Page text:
Purchases on Amazon go to defray the cost of bringing you InnerSelf.comelf.com, MightyNatural.com, and ClimateImpactNews.com at no cost and without advertisers that track your browsing habits. Even if you click on a link but don't buy these selected products, anything else you buy in that same visit on Amazon pays us a small commission. There is no additional cost to you, so please contribute to the effort. You can also use this link to use to Amazon at any time so you can help support our efforts.

 

enafarzh-CNzh-TWdanltlfifrdeiwhihuiditjakomsnofaplptruesswsvthtrukurvi

follow InnerSelf on

facebook-icontwitter-iconrss-icon

 Get The Latest By Email

{emailcloak=off}

LATEST VIDEOS

Five Climate Disbeliefs: A Crash Course In Climate Misinformation
The Five Climate Disbeliefs: A Crash Course In Climate Misinformation
by John Cook
This video is a crash course in climate misinformation, summarizing the key arguments used to cast doubt on the reality…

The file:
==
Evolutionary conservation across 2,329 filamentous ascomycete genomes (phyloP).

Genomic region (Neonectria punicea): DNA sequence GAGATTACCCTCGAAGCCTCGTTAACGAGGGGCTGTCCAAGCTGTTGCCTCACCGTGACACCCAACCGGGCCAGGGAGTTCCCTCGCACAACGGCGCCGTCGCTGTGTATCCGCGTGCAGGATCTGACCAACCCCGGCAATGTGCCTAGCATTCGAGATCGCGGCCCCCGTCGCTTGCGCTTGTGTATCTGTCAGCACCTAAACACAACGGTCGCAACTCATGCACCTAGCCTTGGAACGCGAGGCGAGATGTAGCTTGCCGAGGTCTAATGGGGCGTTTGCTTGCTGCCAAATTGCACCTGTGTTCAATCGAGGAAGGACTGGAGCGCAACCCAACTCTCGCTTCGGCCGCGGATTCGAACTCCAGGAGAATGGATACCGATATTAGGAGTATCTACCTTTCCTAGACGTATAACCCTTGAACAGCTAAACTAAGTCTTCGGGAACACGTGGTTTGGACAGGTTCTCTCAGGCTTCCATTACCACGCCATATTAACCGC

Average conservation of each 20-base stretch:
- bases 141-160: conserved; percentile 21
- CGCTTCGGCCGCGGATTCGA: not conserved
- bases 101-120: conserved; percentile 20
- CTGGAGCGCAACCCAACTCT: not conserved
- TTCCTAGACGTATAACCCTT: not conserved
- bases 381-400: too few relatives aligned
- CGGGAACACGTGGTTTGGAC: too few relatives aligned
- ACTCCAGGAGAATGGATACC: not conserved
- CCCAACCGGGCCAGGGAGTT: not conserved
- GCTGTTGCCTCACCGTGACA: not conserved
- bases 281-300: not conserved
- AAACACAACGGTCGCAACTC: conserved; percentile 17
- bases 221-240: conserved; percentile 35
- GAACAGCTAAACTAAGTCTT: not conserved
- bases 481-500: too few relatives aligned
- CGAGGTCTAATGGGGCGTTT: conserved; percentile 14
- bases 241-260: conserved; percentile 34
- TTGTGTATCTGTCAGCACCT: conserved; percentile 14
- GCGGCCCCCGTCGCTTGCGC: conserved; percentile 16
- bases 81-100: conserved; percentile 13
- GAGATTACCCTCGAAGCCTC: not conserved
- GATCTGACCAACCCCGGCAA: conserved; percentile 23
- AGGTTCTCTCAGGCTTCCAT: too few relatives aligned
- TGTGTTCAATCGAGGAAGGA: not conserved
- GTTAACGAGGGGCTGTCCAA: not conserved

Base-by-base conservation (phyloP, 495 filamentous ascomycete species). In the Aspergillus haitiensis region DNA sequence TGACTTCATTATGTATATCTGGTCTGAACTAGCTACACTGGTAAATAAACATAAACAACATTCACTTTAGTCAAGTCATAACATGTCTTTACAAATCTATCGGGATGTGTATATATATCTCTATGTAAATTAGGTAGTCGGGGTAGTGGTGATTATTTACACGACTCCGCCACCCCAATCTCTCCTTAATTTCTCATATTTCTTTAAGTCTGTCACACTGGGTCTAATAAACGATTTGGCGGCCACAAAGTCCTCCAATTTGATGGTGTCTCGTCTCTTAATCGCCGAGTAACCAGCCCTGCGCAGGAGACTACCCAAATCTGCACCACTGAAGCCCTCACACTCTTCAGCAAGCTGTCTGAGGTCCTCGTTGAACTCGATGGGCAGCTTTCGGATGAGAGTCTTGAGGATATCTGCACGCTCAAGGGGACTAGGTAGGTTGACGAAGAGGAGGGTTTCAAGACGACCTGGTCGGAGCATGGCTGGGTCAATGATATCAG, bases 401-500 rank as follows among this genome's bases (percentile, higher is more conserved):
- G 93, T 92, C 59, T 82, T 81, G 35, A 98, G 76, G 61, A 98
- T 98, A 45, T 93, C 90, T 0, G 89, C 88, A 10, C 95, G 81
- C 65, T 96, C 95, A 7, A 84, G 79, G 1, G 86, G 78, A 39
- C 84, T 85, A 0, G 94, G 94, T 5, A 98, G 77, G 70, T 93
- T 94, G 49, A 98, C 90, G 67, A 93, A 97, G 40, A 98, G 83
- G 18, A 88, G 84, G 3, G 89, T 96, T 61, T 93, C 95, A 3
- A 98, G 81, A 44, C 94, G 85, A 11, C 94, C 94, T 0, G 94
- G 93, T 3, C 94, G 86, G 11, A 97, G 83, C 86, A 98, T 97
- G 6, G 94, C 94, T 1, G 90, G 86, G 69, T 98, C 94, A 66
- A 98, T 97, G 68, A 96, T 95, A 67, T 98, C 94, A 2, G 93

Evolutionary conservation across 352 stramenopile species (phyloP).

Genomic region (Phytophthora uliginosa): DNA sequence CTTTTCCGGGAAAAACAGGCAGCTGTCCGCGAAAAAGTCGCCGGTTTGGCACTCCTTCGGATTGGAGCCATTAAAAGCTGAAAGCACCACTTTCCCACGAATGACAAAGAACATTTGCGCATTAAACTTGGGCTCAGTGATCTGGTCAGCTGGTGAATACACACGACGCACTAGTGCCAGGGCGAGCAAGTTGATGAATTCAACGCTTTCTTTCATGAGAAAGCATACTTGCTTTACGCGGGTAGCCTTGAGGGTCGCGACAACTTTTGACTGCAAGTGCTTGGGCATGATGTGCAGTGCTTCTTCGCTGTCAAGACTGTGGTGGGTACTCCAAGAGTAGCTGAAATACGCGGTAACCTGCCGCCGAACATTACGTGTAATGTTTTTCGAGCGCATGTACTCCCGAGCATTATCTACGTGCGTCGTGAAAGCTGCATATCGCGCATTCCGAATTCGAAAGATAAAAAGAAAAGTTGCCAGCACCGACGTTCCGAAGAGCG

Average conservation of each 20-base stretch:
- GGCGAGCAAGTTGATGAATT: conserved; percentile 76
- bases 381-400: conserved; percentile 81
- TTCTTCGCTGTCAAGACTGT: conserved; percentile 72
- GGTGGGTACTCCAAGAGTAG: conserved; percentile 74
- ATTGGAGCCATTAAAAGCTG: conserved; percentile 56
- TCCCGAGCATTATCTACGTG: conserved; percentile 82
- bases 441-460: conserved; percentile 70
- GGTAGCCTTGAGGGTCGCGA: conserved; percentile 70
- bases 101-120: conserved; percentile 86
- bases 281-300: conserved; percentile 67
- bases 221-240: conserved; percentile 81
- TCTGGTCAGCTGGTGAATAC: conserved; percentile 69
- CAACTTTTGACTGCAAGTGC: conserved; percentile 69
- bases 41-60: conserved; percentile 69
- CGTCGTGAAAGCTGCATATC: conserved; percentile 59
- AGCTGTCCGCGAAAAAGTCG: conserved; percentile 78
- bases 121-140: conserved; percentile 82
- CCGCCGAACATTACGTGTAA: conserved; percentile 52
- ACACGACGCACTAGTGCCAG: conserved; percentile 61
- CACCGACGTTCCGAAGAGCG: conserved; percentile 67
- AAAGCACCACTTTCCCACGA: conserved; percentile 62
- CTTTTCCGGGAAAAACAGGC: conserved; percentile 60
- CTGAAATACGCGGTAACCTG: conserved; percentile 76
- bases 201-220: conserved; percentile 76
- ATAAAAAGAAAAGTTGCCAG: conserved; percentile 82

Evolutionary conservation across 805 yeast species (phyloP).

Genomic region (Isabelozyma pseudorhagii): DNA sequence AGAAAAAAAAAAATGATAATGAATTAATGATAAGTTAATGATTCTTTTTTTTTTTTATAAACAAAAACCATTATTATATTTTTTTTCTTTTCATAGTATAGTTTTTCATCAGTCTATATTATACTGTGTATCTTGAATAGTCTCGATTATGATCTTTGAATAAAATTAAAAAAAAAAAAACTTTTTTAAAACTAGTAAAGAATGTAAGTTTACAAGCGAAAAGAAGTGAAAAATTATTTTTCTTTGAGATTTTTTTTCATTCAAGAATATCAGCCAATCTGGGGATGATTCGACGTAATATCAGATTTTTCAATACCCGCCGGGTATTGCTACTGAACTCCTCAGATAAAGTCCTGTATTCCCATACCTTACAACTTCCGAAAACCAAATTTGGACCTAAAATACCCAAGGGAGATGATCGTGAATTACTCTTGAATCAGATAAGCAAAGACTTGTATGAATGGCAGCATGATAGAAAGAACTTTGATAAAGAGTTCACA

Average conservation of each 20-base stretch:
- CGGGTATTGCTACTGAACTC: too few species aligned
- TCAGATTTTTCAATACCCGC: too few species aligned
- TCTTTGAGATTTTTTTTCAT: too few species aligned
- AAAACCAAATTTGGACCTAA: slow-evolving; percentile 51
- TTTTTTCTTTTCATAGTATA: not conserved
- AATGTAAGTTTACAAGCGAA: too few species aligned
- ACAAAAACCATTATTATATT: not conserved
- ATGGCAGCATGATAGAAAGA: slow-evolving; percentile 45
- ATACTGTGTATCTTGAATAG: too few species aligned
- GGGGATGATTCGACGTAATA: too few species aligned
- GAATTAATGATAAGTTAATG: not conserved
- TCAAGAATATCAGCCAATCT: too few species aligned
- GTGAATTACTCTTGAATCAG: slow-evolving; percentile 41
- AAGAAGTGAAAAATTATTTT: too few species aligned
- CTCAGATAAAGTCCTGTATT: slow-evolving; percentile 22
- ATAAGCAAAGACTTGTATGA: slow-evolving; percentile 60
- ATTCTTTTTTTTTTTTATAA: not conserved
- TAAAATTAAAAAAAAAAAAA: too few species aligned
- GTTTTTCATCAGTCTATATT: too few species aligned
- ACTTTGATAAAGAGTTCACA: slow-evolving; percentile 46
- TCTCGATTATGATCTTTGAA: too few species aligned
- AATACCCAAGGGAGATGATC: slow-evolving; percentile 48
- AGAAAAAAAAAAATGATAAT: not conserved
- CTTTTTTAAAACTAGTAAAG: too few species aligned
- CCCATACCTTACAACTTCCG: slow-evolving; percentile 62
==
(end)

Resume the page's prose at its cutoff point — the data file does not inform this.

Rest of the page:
The Arctic Hasn't Been This Warm For 3 Million Years and That Means Big Changes For The Planet
The Arctic Hasn't Been This Warm For 3 Million Years and That Means Big Changes For The Planet
by Julie Brigham-Grette and Steve Petsch
Every year, sea ice cover in the Arctic Ocean shrinks to a low point in mid-September. This year it measures just 1.44…
What Is A Hurricane Storm Surge and Why Is It So Dangerous?
What Is A Hurricane Storm Surge and Why Is It So Dangerous?
by Anthony C. Didlake Jr
As Hurricane Sally headed for the northern Gulf Coast on Tuesday, September 15, 2020, forecasters warned of a…
Ocean Warming Threatens Coral Reefs and Soon Could Make It Harder To Restore Them